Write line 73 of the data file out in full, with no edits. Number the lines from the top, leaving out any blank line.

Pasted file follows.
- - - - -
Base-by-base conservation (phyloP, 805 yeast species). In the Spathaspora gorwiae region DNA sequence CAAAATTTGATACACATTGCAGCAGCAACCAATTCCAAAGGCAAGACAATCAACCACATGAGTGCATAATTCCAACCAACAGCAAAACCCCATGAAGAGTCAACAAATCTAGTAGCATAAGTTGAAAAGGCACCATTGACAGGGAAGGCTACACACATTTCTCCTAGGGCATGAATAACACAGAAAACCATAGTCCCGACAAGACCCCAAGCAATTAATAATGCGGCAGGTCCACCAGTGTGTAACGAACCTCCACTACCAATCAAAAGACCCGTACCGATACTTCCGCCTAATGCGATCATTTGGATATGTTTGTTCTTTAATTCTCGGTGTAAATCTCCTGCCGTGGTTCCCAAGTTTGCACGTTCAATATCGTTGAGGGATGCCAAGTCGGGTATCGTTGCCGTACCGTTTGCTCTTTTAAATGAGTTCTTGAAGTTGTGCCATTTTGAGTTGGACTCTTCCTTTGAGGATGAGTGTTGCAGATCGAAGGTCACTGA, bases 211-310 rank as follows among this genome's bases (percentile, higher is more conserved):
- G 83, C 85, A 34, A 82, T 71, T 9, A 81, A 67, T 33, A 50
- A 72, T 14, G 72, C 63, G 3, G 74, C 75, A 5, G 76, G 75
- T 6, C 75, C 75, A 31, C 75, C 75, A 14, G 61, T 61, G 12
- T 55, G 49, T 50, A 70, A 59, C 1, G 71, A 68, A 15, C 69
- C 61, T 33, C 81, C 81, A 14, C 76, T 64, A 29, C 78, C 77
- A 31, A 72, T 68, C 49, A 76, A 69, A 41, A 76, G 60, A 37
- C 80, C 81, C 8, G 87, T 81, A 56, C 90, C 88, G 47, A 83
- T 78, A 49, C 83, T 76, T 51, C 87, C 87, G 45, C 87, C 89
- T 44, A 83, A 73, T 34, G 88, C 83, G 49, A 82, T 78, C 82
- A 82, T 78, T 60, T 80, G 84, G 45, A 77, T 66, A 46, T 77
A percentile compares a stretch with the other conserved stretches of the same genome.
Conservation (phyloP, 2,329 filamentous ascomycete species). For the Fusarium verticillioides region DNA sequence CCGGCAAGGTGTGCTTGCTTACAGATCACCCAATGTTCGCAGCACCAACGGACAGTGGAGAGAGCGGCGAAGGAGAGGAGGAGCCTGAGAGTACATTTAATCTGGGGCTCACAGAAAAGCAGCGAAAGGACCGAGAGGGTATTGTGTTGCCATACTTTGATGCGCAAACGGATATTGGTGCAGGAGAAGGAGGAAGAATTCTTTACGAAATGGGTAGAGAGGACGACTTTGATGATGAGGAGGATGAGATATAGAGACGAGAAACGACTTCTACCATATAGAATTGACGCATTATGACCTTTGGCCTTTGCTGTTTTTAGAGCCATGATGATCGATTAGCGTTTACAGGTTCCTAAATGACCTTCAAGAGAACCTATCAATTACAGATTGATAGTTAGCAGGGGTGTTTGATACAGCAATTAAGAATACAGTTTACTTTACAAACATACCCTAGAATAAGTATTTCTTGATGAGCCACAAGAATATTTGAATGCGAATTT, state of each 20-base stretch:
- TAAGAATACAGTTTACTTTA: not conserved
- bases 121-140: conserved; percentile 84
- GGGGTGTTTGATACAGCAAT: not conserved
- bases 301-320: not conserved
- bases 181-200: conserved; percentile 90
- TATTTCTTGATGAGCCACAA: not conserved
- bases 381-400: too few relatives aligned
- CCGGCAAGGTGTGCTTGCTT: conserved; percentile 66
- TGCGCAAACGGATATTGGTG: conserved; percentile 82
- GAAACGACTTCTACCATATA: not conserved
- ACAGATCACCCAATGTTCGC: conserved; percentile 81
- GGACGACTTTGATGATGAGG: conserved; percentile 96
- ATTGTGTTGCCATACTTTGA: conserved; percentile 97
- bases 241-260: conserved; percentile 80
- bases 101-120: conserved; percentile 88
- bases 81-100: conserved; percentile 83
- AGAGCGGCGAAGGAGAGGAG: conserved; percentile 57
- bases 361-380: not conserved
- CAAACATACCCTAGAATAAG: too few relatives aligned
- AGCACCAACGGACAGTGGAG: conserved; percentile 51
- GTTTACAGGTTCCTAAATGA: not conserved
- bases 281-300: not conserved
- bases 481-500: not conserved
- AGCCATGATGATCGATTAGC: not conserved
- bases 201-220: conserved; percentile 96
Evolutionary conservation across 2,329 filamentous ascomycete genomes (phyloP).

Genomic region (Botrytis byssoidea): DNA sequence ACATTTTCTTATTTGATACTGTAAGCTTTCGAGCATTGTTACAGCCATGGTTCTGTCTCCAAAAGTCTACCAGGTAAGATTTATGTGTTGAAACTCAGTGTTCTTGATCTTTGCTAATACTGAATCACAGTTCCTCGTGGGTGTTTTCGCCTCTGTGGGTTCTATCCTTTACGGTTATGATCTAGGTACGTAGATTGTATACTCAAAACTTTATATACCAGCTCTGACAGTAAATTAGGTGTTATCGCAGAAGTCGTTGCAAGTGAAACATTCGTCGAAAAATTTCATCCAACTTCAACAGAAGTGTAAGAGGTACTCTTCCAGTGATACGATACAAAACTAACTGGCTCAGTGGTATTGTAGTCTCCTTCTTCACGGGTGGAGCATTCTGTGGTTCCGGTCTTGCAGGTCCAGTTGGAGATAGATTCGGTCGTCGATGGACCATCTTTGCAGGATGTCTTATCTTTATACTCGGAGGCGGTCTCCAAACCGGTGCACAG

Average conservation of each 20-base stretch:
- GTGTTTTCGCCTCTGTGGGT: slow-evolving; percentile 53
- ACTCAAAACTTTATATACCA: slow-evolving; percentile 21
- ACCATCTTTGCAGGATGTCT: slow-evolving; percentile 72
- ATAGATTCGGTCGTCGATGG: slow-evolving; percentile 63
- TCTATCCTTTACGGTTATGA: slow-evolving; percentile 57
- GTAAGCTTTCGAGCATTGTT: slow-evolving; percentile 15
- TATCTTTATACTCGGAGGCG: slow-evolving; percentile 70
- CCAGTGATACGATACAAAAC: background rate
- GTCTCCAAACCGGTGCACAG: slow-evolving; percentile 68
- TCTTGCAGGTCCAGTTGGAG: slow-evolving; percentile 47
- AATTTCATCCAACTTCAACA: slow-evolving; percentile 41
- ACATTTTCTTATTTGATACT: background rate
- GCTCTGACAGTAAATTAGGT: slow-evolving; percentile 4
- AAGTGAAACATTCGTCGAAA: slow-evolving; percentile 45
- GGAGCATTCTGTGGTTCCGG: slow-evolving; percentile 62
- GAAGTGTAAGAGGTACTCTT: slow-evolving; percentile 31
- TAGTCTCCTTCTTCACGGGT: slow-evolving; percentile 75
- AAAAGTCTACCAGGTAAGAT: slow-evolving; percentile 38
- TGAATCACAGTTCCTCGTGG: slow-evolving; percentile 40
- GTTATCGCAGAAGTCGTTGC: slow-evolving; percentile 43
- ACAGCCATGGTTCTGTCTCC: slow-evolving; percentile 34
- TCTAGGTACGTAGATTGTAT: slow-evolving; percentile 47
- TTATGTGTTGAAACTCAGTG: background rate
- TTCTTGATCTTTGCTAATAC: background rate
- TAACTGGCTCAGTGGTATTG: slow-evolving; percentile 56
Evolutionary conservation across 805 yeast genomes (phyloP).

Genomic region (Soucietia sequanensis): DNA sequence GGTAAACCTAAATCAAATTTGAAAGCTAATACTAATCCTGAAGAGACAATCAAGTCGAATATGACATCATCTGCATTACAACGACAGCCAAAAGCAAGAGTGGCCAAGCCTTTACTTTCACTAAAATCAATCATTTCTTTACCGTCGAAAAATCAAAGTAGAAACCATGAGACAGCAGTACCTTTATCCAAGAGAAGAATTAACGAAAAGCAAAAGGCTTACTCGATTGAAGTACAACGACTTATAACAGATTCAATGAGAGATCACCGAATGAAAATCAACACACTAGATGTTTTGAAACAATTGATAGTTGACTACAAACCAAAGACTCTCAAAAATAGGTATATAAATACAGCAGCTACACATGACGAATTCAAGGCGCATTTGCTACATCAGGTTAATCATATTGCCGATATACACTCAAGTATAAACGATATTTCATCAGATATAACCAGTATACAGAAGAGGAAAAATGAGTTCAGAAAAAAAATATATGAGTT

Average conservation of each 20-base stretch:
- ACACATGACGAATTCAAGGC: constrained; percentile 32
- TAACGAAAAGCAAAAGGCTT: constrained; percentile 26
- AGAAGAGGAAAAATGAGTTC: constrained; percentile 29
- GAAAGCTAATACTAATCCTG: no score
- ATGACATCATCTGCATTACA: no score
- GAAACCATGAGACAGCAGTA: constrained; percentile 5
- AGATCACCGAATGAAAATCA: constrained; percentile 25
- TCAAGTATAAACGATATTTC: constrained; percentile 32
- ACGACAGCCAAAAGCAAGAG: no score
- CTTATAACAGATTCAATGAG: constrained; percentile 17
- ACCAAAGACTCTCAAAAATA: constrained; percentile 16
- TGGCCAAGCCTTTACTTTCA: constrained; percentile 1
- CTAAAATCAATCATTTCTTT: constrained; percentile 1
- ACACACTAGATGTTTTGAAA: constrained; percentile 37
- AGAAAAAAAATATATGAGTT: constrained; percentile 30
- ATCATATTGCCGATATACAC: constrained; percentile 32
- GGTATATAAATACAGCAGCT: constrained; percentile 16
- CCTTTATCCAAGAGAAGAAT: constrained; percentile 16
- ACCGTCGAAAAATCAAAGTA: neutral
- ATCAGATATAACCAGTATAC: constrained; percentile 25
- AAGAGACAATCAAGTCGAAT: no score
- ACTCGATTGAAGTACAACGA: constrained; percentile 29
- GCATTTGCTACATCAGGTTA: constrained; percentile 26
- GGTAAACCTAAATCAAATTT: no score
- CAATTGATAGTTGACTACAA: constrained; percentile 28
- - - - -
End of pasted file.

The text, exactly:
- GAAAGCTAATACTAATCCTG: no score